Design Heritage: Concepts, Contexts, Politics

Project: Research

Project Details


The symposium has three main aims:
1. To examine the interface of design and heritage, and design history and heritage studies. Much of the material we term ‘heritage’ is designed, from landscapes and buildings, to rituals and artefacts, but the people who study, disseminate and work with heritage are principally archaeologists, curators,
historians and educators. Design historians also study landscapes, buildings, rituals and artefacts among other things, albeit typically of the modern period. Our approach brings together the material of design and heritage and the expertise invested in studying and communicating about each of these, to explore their convergence and divergence to the benefit of all interested in design and heritage and their relationship, past, present and future.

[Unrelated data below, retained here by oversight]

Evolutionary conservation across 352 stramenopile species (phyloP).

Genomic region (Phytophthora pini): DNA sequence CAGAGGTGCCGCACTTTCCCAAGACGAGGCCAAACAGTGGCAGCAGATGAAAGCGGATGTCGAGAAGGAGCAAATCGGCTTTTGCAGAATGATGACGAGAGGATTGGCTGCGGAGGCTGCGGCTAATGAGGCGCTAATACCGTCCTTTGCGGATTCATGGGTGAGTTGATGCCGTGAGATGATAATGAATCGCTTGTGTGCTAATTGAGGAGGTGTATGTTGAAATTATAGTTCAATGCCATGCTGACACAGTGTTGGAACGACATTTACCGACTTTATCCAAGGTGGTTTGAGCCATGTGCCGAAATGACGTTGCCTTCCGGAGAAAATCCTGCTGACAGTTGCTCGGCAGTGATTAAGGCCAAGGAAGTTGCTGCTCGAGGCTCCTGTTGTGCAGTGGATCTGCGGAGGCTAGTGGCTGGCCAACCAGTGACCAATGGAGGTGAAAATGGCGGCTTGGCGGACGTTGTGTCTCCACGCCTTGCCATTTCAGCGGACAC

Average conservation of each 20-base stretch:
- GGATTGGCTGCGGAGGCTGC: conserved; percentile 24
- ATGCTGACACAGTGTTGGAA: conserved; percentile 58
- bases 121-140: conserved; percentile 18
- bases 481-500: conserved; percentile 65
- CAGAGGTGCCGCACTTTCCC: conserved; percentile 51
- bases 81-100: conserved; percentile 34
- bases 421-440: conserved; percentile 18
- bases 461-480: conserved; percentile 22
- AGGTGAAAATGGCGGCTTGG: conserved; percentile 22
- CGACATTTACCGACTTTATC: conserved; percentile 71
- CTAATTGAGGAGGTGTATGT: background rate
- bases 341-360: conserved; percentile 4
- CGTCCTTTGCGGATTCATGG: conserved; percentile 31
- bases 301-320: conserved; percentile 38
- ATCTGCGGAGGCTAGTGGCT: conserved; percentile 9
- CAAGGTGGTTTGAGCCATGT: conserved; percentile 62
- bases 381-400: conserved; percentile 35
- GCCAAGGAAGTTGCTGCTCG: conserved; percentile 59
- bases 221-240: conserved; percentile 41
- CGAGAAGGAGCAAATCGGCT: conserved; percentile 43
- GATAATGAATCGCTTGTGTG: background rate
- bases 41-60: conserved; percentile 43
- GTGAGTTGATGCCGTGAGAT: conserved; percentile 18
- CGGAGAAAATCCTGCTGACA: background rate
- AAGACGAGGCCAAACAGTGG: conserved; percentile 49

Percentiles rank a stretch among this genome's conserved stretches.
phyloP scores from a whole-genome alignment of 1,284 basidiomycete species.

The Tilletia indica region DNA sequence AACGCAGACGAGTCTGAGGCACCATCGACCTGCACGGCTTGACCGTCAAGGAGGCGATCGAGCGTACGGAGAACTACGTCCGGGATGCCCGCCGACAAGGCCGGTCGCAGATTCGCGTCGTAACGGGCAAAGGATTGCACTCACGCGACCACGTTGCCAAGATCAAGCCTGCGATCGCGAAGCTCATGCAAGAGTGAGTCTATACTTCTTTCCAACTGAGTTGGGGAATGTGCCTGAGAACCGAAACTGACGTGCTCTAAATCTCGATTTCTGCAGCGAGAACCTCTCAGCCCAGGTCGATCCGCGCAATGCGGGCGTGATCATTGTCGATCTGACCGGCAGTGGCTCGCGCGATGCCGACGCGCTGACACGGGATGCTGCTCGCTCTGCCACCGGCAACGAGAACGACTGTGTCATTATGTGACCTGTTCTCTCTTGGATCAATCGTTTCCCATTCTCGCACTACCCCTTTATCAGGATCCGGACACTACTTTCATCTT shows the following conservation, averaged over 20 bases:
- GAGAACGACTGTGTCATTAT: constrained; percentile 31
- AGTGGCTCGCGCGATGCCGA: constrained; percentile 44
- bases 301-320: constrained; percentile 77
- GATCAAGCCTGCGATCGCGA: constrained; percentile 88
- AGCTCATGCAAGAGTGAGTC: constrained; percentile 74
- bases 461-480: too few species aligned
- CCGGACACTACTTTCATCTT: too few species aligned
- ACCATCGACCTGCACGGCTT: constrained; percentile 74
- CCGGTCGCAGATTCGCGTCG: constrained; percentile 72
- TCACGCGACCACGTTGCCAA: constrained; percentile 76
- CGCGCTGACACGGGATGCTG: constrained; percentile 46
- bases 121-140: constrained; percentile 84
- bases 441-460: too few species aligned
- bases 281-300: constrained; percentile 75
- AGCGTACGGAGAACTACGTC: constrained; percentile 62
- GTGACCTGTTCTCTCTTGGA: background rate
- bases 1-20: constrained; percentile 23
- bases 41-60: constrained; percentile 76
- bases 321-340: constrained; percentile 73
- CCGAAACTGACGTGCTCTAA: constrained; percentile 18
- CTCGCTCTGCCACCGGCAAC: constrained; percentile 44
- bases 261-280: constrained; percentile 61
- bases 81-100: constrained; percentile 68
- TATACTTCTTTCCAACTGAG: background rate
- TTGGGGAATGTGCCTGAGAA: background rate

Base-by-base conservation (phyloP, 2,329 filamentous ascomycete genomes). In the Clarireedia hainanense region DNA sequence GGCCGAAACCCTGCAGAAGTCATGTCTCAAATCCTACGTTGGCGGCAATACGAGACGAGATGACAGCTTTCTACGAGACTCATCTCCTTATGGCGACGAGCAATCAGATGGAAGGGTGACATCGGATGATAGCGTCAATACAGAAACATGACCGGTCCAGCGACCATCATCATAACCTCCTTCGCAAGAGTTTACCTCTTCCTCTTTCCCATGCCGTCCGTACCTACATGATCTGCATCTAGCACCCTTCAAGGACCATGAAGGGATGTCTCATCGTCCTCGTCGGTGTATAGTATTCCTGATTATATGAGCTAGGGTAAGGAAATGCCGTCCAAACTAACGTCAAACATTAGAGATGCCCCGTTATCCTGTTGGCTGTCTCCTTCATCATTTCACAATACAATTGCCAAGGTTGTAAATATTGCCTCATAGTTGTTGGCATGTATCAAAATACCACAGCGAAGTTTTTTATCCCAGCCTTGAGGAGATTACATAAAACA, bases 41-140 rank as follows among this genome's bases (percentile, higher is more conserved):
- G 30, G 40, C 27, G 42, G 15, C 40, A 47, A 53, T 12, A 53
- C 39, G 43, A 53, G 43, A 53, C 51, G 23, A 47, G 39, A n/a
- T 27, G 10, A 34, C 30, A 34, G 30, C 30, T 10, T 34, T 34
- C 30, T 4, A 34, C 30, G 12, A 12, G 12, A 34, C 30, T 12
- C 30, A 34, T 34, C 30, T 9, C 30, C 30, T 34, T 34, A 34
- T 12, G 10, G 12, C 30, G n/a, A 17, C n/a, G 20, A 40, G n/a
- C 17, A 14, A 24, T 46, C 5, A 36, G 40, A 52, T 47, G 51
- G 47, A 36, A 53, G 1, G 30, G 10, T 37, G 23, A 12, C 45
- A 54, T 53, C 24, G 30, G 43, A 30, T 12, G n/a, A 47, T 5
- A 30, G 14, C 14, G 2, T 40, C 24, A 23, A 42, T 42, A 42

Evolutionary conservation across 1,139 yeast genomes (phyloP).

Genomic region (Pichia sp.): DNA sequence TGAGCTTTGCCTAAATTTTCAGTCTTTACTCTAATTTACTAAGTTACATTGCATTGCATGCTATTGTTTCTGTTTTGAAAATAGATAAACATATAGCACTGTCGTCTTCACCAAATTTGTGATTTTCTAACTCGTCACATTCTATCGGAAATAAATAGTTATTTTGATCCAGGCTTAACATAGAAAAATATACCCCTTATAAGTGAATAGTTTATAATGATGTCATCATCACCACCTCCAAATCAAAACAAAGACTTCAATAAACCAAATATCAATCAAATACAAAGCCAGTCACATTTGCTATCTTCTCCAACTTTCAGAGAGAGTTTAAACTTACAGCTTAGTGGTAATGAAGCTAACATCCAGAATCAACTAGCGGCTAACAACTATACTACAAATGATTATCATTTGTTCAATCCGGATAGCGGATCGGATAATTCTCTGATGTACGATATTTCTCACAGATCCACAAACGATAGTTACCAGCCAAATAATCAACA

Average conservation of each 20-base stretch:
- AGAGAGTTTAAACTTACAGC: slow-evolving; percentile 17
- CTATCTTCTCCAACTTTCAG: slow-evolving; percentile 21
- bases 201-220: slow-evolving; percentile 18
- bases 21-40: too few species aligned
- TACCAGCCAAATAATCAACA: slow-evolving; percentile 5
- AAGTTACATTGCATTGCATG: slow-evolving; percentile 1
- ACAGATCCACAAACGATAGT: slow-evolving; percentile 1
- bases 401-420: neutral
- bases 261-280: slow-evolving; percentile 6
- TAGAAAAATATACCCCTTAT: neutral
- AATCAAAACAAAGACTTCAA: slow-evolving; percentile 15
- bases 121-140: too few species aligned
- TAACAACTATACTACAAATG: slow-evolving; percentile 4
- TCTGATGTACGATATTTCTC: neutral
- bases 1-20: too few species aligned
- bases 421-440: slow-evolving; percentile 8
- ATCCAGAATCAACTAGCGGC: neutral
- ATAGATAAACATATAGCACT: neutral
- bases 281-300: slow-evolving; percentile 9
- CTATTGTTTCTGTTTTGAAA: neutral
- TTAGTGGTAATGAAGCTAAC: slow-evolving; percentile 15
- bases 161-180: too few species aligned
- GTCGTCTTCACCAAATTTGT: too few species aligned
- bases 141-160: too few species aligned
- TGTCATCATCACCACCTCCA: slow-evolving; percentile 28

2. To develop the research in progress for Design and Heritage: Concepts and Contexts, an edited collection which will provide the first extended study of the interface of two related phenomena, design and heritage, and their respective fields, design history and heritage studies. The book explores three key
themes: firstly, understanding the various concepts and terms related to heritage at play in different fields and regions; secondly, exploring the distinction between tangible and intangible heritages and what these categories mean for design history and design heritage, and thirdly, questioning ownership
and belonging, and the politics of design and heritage. Presenters will share work in progress – the proposed symposium will provide an opportunity for authors to engage with and receive feedback from the audience and share their work with one another.
3. Share our work on design and heritage with the Design History Society community, including design historians, heritage studies practitioners, students, contributors to our project and respondents.
Effective start/end date30/01/2030/01/20


Explore the research topics touched on by this project. These labels are generated based on the underlying awards/grants. Together they form a unique fingerprint.